That’s good news! I’m glad to hear it hasn’t interfered at all in your workout routines/getting in better shape. This is just the kind of information I was hoping to hear
@Gus is an iron-man triathlete and uses the stuff a ton. @DuckFiabetes is an avid long distance bicyclist and does as well.
Sorry I haven’t had chance to respond to your original post more comprehensively but did want to mention the doctors response part. I had been watching afrezza come through development and approval, excitedly, so I approached my doc as soon as it was approved and said I wanted it. He expressed just a slight amount of doubt based on a previous inhaled insulins poor results (exubera) but then wrote the script. I was his first patient on it, he has since prescribed it to many more and seems to think highly of it…
It’s an approved medication for diabetes, you have diabetes… if your doc isn’t familiar with it and you ask for it and they’re not willing to become familiar for your benefit—- they’re not a good doctor. You should have no qualms whatsoever about asking for it, it’s remarkable that people think it’s some kind of sketchy request—— that’s the legacy of all the short selling trolls that swarmed the internet about it…
Top doctors discuss Afrezza for Medscape Here’s a good link I posted a few months ago where you can listen to highly noted endocrinologists discussing it and addressing some of your concerns…
I use Afrezza, too, especially for corrections and extra-carby meals like Thai food. My doctor’s office had samples (all 4-unit cartridges) that were about to expire and I said I’d like to try it. They were happy to have me try them and report back. There’s a bit of a learning curve in terms of getting the hang of how to inhale (without coughing), figuring out how much each dose covers since it doesn’t correspond to the same amount of Humalog, and getting the timing right for your starting BG and carb load. The neat thing is how fast it works and then is out of your system–maybe 1-1.5 hours for me.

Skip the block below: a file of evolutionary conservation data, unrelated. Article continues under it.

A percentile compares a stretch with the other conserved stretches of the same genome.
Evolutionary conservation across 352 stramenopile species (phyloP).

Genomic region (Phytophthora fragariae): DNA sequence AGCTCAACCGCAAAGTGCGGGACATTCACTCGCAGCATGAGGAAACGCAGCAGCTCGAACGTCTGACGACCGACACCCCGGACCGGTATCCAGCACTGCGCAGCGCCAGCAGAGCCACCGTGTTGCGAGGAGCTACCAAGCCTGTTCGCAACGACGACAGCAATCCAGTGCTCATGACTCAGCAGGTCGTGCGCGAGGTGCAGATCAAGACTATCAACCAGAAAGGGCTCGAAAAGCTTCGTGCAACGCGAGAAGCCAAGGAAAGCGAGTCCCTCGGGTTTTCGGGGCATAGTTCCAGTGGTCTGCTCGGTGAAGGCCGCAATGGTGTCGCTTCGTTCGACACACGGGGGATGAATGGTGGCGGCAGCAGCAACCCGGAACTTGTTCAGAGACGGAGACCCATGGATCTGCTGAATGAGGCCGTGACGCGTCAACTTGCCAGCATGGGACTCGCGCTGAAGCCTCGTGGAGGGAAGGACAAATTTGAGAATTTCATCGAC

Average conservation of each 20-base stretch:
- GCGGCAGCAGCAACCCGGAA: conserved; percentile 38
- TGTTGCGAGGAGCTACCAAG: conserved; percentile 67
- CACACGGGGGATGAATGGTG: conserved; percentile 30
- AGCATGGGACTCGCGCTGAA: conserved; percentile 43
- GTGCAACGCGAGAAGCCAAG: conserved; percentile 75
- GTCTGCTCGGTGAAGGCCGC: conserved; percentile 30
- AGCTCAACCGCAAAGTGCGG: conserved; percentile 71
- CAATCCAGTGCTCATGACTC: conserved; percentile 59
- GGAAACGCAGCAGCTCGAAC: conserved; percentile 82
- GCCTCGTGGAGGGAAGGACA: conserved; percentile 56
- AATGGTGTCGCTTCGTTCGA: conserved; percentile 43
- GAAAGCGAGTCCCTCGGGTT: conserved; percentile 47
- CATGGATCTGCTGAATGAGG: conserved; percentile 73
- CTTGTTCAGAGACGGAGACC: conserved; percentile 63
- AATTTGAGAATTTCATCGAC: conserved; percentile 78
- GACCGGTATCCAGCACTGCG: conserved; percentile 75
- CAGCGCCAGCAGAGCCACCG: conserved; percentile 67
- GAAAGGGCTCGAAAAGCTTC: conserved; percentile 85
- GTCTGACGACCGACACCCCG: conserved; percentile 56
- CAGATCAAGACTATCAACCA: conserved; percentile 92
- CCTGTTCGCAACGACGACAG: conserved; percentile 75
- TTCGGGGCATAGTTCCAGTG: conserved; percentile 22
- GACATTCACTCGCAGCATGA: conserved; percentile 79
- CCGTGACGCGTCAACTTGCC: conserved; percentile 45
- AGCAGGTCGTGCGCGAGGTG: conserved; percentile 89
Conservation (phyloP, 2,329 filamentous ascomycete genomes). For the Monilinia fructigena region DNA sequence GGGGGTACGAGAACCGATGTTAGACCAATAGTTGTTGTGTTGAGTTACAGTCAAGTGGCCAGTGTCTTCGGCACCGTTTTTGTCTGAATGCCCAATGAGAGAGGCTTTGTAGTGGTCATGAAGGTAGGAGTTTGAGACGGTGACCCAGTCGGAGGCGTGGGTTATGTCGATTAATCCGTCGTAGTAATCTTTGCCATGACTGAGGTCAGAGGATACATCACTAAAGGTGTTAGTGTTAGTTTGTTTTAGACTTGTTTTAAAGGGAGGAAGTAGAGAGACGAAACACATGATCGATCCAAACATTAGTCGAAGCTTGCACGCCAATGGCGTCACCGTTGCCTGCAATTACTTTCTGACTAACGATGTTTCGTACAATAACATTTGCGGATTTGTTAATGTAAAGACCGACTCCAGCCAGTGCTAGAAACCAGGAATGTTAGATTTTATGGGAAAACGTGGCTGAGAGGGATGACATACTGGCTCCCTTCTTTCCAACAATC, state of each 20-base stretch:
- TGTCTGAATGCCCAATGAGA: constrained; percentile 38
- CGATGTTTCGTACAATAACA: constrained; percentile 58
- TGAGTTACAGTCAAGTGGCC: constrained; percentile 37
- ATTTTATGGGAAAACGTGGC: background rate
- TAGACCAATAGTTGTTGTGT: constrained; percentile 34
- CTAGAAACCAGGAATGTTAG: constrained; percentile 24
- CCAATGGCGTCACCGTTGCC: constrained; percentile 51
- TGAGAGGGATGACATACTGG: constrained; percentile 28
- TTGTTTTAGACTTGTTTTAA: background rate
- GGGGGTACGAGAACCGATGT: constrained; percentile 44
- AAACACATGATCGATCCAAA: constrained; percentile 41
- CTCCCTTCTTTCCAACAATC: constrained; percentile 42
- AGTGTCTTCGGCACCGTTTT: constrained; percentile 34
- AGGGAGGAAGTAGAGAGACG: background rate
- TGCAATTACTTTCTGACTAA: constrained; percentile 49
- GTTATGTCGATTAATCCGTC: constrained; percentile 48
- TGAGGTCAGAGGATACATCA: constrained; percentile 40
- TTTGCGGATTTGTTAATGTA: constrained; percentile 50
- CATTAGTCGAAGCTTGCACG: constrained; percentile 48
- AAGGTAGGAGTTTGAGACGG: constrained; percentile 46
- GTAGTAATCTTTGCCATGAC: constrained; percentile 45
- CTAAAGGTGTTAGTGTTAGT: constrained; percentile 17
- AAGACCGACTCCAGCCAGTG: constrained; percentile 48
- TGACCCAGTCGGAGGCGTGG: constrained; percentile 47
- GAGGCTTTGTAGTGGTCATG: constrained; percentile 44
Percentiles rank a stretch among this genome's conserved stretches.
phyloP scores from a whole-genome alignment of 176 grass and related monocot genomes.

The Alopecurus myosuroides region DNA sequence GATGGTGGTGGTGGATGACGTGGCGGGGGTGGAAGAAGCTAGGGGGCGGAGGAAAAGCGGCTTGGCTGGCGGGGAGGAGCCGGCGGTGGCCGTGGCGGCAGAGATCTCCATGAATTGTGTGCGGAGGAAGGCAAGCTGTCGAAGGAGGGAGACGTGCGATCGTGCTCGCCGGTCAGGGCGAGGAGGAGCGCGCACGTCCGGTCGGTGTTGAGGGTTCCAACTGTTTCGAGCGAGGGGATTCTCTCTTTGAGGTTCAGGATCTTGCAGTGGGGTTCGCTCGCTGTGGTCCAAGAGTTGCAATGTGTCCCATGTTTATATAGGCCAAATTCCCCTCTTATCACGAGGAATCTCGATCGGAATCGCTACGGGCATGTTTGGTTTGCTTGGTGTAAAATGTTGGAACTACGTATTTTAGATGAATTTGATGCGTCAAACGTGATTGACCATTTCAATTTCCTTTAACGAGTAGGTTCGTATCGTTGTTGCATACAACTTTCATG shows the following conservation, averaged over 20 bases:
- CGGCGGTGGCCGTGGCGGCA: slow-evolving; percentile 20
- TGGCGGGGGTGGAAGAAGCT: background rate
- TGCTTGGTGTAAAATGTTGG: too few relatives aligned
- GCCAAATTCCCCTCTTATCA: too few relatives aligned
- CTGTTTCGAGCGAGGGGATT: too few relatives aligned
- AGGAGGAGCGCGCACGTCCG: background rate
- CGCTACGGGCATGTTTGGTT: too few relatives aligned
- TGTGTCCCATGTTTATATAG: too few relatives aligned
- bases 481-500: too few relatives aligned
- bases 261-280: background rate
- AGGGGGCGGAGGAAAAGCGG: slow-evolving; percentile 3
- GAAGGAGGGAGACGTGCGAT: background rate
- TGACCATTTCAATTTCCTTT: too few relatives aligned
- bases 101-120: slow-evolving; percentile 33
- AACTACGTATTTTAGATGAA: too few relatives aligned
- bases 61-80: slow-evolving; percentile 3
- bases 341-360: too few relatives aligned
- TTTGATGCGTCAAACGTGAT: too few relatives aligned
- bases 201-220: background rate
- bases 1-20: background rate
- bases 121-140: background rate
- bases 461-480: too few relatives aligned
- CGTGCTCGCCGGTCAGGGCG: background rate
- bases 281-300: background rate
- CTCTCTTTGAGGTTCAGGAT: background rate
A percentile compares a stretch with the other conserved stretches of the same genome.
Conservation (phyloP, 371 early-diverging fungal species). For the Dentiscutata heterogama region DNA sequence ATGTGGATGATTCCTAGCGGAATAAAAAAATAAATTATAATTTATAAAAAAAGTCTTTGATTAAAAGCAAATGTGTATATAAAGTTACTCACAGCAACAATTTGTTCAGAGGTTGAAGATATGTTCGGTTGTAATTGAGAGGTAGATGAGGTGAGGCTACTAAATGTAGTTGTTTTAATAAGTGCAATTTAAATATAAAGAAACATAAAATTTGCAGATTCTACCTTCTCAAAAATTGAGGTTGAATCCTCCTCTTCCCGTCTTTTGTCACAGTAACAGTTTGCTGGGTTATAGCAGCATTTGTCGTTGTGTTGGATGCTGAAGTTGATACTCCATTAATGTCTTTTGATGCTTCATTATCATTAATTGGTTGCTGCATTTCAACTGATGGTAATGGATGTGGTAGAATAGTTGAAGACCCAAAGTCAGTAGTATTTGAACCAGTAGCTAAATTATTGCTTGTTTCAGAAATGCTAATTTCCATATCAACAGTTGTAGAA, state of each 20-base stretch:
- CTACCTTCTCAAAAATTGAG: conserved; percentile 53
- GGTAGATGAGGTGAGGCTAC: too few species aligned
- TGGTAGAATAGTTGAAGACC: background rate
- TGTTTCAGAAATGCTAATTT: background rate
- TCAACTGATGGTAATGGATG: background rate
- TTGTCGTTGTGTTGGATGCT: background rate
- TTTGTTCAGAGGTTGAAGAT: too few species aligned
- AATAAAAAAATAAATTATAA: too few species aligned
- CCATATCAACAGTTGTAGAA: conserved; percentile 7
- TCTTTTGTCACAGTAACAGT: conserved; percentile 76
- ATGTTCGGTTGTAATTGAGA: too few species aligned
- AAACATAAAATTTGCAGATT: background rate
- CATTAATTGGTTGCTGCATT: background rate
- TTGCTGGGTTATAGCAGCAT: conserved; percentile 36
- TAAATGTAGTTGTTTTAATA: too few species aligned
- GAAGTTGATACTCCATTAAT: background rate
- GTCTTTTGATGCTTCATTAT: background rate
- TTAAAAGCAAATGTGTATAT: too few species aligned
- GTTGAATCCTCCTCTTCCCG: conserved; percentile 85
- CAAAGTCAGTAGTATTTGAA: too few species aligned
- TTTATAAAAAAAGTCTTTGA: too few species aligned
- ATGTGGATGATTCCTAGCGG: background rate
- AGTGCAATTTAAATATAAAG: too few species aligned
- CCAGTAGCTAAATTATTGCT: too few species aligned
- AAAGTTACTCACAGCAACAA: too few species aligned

Thanks for the link and sharing your experiences. I watched the video, except for the parts about type 2. I particularly enjoyed Dr. Pettus’ excitement and pretty accurate depiction of how a type 1 diabetic might respond to hearing about this drug. I wish they hadn’t glossed over the lung cancer thing, but I think they were trying to focus on the benefits of the drug rather than the lung cancer cases (2 nonsmokers) after the trial that were dismissed as not attributable to Afrezza. It would be nice to know how they came to that conclusion though. I read in another forum that these two individuals may have worked in jobs that were high-risk for lung cancer, but I don’t have an official reference for that. Do you have a resource that you referenced about that?
I’ve decided that I’m not worried about the FEV1 decline based on the experiences of people in the forum, links people provided, and results from studies. Still researching on the cancer thing, but I think that it may just be too new for a study to conclusively state that it doesn’t cause cancer. If I can’t be convinced before my endo appointment, I’ll probably still ask for the lung test/Afrezza prescription anyway. It might be worth the risk even if the risk exists. I’m sure there are lots of cancer risks in my day to day life.